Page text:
I learned to read when I was very young, I went into kindergarten knowing how to read (which, let me tell you did not make me a popular kid). The books I gravitated towards as a kid were always those I could get lost in, ones that created a new world for me to be part of. I was a quiet kid, kind of shy and pretty awkward so books became my friends. I lived in my imagination, maybe that’s what draws me to write now.
Even as I grew up and learned how to be social I still loved getting lost in a book, I’d spend hours reading alone in my room. I always had at least one book I was reading and most of the time I had more than one. I read a lot of Nancy Drew and Goosebumps and other mystery and horror books, those still remain some of my favorite types of books. When I was in fifth grade we read The Hobbit, this was the first fantasy book I’d really ever read and I loved it. When the Book Fair came through my school that year I begged my mom for the money to buy that book. It is easily my favorite book, I own at least three copies of it.
I identified with Bilbo, this awkward, fearful character who was suddenly thrust into an adventure he wasn’t even sure he wanted. I felt that way about life, I was so happy when I was by myself because it was easier. I didn’t know how to relate to other kids, it didn’t help that my home life was so much stranger than everyone elses. My parents were divorced (that wasn’t really odd) but my mom was sick, everyone knew my mom was sick and that she walked with a cane. Yeah, that makes you the weird kid.
When my mom died when I was 12 years old I delved further into books. I read The Lord of the Rings and I started reading other fantasy books. I wanted to be in the worlds I read about, I wanted to be with the characters who made me feel less alone. There aren’t a lot of things more uncomfortable than being the new kid in school (I was in my new school for 6 months) and having your mom die. I can’t really blame the other kids for not knowing how to act around me, parents aren’t supposed to die when you’re 12 years old.
When we moved back to Los Lunas in 2000 I thought it would be better because I already knew all those people, they all knew my mom was sick and that she had died. It wasn’t much better because again, kids aren’t really equipped to deal with things like losing a parent. I was in eighth grade when I first read Harry Potter and the Sorcerer’s Stone. My Step-Dad had brought the book home and told me I’d like it. I devoured it, here was a character I could really understand. I was so lonely and there wasn’t anyone around me who could even remotely understand what I was going through, but there was this character who felt all the same awkwardness and uncomfortableness about being different.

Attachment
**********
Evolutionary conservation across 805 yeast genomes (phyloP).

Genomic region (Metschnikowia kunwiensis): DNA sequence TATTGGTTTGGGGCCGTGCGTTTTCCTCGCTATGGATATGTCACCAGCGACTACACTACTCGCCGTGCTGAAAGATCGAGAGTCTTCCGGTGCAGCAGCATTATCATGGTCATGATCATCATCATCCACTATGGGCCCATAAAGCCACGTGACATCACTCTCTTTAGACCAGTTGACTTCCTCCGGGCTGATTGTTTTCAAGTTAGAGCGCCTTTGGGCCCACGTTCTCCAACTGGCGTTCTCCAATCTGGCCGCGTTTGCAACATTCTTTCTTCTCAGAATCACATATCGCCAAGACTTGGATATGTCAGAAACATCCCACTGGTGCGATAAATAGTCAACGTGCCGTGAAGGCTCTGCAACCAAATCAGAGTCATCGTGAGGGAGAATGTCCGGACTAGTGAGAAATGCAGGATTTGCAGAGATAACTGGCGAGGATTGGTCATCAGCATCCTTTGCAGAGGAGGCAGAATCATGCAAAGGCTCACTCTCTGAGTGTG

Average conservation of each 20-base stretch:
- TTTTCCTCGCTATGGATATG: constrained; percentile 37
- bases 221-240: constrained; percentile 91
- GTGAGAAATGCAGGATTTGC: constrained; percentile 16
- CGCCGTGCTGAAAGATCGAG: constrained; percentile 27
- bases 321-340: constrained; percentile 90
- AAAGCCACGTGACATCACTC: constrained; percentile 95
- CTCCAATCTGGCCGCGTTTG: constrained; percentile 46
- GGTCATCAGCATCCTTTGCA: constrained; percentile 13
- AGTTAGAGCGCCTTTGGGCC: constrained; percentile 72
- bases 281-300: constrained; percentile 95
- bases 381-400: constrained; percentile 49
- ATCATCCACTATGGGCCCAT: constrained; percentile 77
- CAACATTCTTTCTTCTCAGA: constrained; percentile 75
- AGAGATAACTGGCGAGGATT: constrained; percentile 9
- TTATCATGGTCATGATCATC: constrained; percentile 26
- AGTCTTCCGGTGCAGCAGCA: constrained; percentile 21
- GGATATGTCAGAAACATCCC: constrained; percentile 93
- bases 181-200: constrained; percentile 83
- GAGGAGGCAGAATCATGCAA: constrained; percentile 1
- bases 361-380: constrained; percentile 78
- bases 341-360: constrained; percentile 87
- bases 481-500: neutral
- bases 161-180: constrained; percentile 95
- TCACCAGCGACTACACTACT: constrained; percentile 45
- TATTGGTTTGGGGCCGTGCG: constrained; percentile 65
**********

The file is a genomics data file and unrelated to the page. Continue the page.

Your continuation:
I read the first four books (the fifth didn’t come out until I was in high school) over and over to the point that I can quote those books like other people can quote movies. It wasn’t just that I liked the story or that they were entertaining, or even that they created a world I could so clearly imagine and fall into, no, it was that I related so well to Harry and I understood so much of what he felt.
As I’ve gotten older and the HP series has become one of the most famous series of books in the world I’ve seen a lot of bashing of not just the books but the fans, calling us a cult and telling us we don’t know what “real” literature is. I used to get angry when I read or heard stuff like that but it doesn’t bother me so much anymore. I know so many people who read those books and felt things similar to what I felt, that when reading them they felt less alone. The characters and the stories relieved us of the burden of our everyday lives, let us forget our own hurt for a little while and made us feel that it was possible to find someone out there who would understand. One of my closest friends is one of those people, we can have endless conversations about Harry Potter, not just because we’re nerds (and we so are) but because those books helped us, gave us a sanctuary when we didn’t have anything else.
When I about growing up I think a lot about the books and I read and the ones that always stand out in my memory are The Hobbit, The Lord of the Rings and the Harry Potter series. Those books were my friends when I had none, they made me feel less alone and they made me realize I wasn’t alone. If I felt those things reading those books chances are so did millions of other people, maybe we’d been through different things and had different reasons for reading but all of us found comfort in those characters and settings.
Even now, as an adult when I read those books I feel like I’m visiting an old friend and I feel comforted. I still love to read, I feel disconnected if I don’t have at least one book I’m reading and I feel better when I have at least two. I love getting lost in stories and meeting new characters, but I always come back to my oldest “friends.”